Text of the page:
There is no pleasure like a hot-spring bath. Ideally naked we slip into the steam and mineral cooking-egg smell of it, sliding bare buttocks down the slickly gnarled sloping rock until our chin rests on the amber surface of the water. If we pray, we pray to the forces of sacred nature, laughing and arguing as we might across the Thanksgiving table. We are part of their family.
I lied in that first sentence. Reading Stanley Moss is a hot-spring pleasure—an escape into healing intensities, words kneading the aches from intellect, feeling, and spirit. He teaches how to be a coherent self among other selves, an othered self, heroic and vital, yielding only under protest to ravenous time.
I say all this on the basis of reading his Almost Complete Poems. It is monumental (570 pages plus index), humanistic, various and new, old in the ways available only to the truly new. The magnetic north of his poetry is pleasure, its aim being to celebrate the holiness of desire and the desire for wholeness. There is no hot-and-cold, only the healing hot-spring heat that speaks from the depths of the earth.
Here’s a taste of Moss’s naked poetry….
Mirror, mirror on the wall,
who’s that old guy in my room?
In the red nightshirt on my bed
I’m a kabuki extra. If I please
I can marry all
to nothing, snow to maple trees,
leap for joy over my head,
play bride and bridgegroom,
an old and young shadow on the wall.
I can play a decapitated head
laughing in its basket of flies.
There are no clocks in paradise,
a dog’s tail keeps time instead.
(Today be foolish for my sake.)
Which comes last, sunset or sunrise?
Nightfall or daybreak?
The day is Puccini’s,
the street is for madrigals,
the celebration in the cathedral:
a skull beside a loaf of bread,
but for my grandmother’s sake
it’s a portion of torta della nonna I take.
It is a double portion of everything I want.
A mirror is a stage: I’m all the comedies
of my father’s house and one of the tragedies.
I draw my boyhood face
in blood and charcoal
I hold my masks in place—
all the worse for wear
with a little spit behind the ear,
and because this is my birthday
like a donkey in its stall
let fall what may.
To be alive is not everything
but it is a very good beginning.
to Arnold Cooper
A week ago my friend, a physician, phoned
to say he has lung cancer, “not much time
so come on over.” I brought him some borscht
I cooked and about a tablespoon of good cheer.
We kissed goodbye as usual.
Then it was as if
we walked out in deep snow.
He was still in bedroom slippers.
March was a long way off, the snow
much too deep for crocuses to push through.
Then it was as if he laughed,
“I lost a slipper. Poor snow.”
I put his bare foot in my woolen hat.
We talked about February and books
as if it were a summer day. I thought,
“No better mirror than an old friend.”
He said, “In my work I’ve done what I wanted to do.”
A branch broke off a sycamore, fell
into the snow for no reason.
The buildings of New York’s skyline seemed empty
of human beings, gigantic glass and steel gravestones.
These words are obsolete.
We had an early summer. He died the ninth of June,
directed toward eternity like a swan in flight,
Katherine and Melissa at either wing.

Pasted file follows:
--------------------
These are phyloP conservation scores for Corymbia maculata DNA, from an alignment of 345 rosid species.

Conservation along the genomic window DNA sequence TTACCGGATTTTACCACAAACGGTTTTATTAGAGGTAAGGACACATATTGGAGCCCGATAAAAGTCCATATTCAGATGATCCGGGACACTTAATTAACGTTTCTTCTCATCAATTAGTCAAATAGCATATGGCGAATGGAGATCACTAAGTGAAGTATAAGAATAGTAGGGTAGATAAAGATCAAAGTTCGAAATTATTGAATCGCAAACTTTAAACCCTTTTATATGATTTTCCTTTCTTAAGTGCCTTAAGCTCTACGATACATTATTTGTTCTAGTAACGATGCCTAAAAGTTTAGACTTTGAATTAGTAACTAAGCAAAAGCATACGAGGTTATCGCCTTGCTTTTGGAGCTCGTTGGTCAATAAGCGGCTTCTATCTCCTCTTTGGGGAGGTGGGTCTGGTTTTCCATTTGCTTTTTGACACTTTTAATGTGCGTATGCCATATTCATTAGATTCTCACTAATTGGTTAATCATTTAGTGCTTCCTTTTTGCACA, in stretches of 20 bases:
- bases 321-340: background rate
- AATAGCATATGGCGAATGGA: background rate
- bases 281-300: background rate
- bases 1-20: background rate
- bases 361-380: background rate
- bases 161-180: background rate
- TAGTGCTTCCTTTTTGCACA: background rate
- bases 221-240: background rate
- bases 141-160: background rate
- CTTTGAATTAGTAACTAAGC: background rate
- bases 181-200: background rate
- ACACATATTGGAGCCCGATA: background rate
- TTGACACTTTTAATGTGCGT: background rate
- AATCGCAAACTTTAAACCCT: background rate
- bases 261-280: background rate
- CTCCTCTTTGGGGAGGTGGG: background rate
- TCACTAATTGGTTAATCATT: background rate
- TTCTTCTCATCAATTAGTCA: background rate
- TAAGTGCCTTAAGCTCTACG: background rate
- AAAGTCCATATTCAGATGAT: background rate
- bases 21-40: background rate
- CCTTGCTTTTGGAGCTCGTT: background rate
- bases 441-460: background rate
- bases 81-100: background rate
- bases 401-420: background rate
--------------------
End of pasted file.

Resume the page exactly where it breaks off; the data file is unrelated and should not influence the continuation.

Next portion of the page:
Surrounded by love, he landed in his garden—ashes now.
Hibiscus, roses, day lilies: hold firm!
Jerusalem: Easter, Passover
The first days of April in the fields—
a congregation of nameless green,
those with delicate faces have come
and the thorn and thistle,
trees in purple bloom,
some lifting broken branches.
After a rain the true believers:
cacti surrounded by yellow flowers,
green harps and solitary scholars.
By late afternoon a nation of flowers: Taioun,
the bitter sexual smell of Israel,
with its Arabic name, the flower red clusters
they call Blood of the Maccabees,
the lilies of Saint Catherine, cool to touch,
beside a tree named The Killing Father,
with its thin red bark of testimony.
In the sand a face of rusted iron
has two missing eyes.
There are not flowers enough to tell,
over heavy electronic gear
under the Arab-Israeli moon,
the words of those who see in the Dome of the Rock
a footprint of the Prophet’s horse,
or hear the parallel reasoning
of King David’s psalms and harp,
or touch the empty tomb.
It is beyond a wheat field to tell
Christ performed two miracles: first he rose,
and then he convinced many that he rose.
For the roadside cornflower
that is only what it is,
it is too much to answer
why the world is so, or so, or other.
It is beyond the reach
or craft of flowers to name
the plagues visited on Egypt,
or to bloom into saying why
at the Passover table Jews discard
a drop of wine for each plague, not to drink
the full glass of their enemy’s suffering.
It is not enough to be carried off by the wind,
to feed the birds, and honey the bees.
On this bright Easter morning
smelling of Arab bread,
what if God simply changed his mind
and called out into the city,
“Thou shalt not kill,” and, like an angry father,
“I will not say it another time!”
They are praying too much in Jerusalem,
reading and praying beside street fires,
too much holy bread, leavened and unleavened,
the children kick a ball of fire,
play Islamic and Jewish games:
scissors cut paper, paper covers rock, rock breaks scissors.
I catch myself almost praying
for the first time in my life,
to a God I treat like a nettle
on my trouser cuff.
Let rock build houses,
writing cover paper, scissors cut suits.
The wind and sunlight commingle
with the walls of Jerusalem,
are worked and reworked, are lifted up,
have spirit, are written,
while stones I pick up in the field
at random have almost no spirit,
are not written.
Is happiness a red ribbon on a white horse,
or the black Arabian stallion
I saw tethered in the courtyard of the old city?
What a relief to see someone repair
an old frying pan with a hammer,
anvil and charcoal fire, a utensil worth keeping.
God, why not keep us? Make me useful.